Saturday, September 16, 2017


by Jean Roberta

I sometimes wonder what I would pack if I had an hour to gather up my belongings before being rescued from a crisis situation.

In the early 1970s, my aunt and uncle and their three children were living in the Niger Delta area when a new country named Biafra seceded from Nigeria, and a civil war broke out. (My uncle was an American engineer working for Burlington Mills, and he was showing local employees how to use big industrial looms.)

The U.S. government sent planes to rescue American citizens stranded in Biafra. Among a few other items, my aunt gathered up her silverware, made of actual silver. When the family arrived home in South Carolina, they had no furniture for at least a week. They used orange crates as chairs and a table for dining on, but they used sterling silver knives, forks and spoons at every meal.

My aunt and her two brothers (one was my father) were the children of a jeweller and watchmaker. Items made of precious metal were not disposable for them.

A few years later, I experienced my own Nigerian crisis when the Nigerian man I had met in England and sponsored into Canada as my fiancé became unbearable to live with. When my closest friend offered to rescue me and my three-month-old baby while my husband was out of the house, I threw some stuff in a black plastic garbage bag, and away we went in friend's car to the local women's shelter.

Compared to the baby herself, everything else I owned looked non-essential, and it was all replaceable. Clothes and shoes? Well, yes, I had to have something to wear for the next few days, but none of them last a lifetime anyway. Grooming products? They’re easy to carry, and besides, they’re available at the drug store. Books? Hard to transport in bulk. Knicknacks? Meh. Plants? They don’t always survive in temporary, makeshift living arrangements. Luckily, we had no pets. If we had, I wouldn’t have left them with a raging alcoholic.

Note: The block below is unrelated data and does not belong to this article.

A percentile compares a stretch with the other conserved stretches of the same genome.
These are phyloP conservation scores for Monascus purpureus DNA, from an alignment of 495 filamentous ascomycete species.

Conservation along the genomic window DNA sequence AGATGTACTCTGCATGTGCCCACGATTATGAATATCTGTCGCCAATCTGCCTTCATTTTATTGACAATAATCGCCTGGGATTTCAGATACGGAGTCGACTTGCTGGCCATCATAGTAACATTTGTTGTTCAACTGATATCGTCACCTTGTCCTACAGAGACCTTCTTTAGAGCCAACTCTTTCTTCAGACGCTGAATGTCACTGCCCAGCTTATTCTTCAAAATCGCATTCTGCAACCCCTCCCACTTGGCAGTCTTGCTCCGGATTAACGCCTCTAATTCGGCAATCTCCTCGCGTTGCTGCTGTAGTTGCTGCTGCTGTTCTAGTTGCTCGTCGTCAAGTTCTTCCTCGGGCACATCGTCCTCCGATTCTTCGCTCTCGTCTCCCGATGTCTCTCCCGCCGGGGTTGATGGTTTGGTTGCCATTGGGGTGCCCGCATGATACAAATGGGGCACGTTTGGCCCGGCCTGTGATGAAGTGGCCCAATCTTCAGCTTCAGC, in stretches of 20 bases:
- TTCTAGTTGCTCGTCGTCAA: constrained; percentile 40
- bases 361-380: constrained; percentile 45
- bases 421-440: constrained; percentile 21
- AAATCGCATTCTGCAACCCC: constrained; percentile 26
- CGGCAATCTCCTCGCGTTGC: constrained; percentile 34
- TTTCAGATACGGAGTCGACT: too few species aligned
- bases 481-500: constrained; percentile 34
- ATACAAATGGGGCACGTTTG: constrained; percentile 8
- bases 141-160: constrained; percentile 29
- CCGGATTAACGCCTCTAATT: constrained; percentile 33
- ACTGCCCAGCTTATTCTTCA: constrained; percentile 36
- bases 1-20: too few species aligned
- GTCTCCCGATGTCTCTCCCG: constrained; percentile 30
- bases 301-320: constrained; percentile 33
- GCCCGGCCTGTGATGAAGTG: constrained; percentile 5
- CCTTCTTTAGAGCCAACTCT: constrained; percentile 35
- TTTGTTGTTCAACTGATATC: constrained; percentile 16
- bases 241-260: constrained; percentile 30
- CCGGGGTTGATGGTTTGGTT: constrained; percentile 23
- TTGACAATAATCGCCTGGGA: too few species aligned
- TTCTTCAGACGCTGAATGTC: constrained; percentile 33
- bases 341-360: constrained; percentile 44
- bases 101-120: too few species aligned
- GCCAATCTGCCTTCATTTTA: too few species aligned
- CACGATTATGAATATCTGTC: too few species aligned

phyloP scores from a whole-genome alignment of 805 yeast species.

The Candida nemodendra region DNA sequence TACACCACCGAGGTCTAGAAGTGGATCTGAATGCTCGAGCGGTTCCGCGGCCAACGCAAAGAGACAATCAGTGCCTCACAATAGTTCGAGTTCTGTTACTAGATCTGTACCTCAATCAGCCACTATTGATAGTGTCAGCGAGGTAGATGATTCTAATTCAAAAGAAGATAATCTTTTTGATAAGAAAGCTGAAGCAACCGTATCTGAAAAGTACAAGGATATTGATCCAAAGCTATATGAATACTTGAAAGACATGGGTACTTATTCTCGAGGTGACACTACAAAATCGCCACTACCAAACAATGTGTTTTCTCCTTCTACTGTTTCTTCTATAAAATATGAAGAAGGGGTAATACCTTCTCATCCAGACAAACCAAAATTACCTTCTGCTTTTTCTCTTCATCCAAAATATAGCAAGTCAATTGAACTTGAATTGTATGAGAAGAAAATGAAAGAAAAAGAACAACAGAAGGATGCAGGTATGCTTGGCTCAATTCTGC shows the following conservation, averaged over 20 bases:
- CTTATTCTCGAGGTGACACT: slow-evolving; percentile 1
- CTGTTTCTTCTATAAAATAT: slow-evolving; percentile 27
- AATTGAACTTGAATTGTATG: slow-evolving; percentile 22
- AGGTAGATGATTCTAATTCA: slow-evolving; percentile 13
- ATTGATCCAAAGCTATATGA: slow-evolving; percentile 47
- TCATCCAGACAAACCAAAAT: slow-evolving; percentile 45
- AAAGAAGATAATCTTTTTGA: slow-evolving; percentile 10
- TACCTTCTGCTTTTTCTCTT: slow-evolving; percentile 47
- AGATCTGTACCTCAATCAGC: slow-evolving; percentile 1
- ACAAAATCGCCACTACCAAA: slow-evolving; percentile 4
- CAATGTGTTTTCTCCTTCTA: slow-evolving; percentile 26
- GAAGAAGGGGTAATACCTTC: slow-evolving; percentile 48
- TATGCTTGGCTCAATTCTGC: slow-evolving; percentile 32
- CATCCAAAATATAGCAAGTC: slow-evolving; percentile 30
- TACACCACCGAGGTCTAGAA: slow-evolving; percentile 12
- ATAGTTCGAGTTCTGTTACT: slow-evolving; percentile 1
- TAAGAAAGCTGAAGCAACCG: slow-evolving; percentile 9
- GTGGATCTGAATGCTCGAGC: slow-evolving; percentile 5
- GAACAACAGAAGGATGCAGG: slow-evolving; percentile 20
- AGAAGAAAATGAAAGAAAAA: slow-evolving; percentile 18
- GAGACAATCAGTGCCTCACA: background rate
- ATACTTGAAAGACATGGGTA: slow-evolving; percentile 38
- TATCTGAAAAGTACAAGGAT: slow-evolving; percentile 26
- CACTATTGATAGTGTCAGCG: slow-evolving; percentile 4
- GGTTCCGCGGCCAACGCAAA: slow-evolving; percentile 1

So many people around the world have had to cope with natural disasters over the last few weeks. My heart goes out to them, and I wish it were easier for hordes of refugees to come to the Canadian prairies. The worst thing we’ve faced lately is an unusually dry summer that has affected the wheat crop. (Watch for higher-priced bread in the next few months.)

I’m sure there’s nothing like an out-of-control fire or flood or winds that uproot trees and tear the roofs off houses to remind people of what is really valuable. Parents grab their kids first. Some pet-owners round up the furry children before leaving the premises.

It’s actually freeing to realize that inanimate belongings are not really essential to human life. Even books, as reluctant as I am to say this. I can literally live without books, and so can other avid readers.

I don’t need it is my mantra when I pack for a trip. Like Lisabet, though, I find it hard to travel light. (What if it’s very hot where I’m going? What if it’s very cold or very wet? What if there’s no sun-block or toothpaste or antiseptic cream there? What if there’s nothing to read except what I bring with me on a six-hour trip?)
I just need to put myself in crisis-survival mode the next time I plan to see the sights in some faraway place.


  1. Your comments about refugees also crossed my mind as I considered this topic. So many millions of people--literally--have been forced from their homes, just in the past six months, by disaster, war or persecution. I am particularly heartsick about the Rohinga. They are detested and rejected by everyone on the planet, it seems.

  2. I hope I'm wrong, but it seems to me that the refugee situation is going to get much, much worse as parts of the world become literally unlivable due to climate change. Look out, Canada!

  3. Momma and I count our blessings every day. We haven't had particularly carefree lives, but we haven't been dispossessed either, like so many are today.


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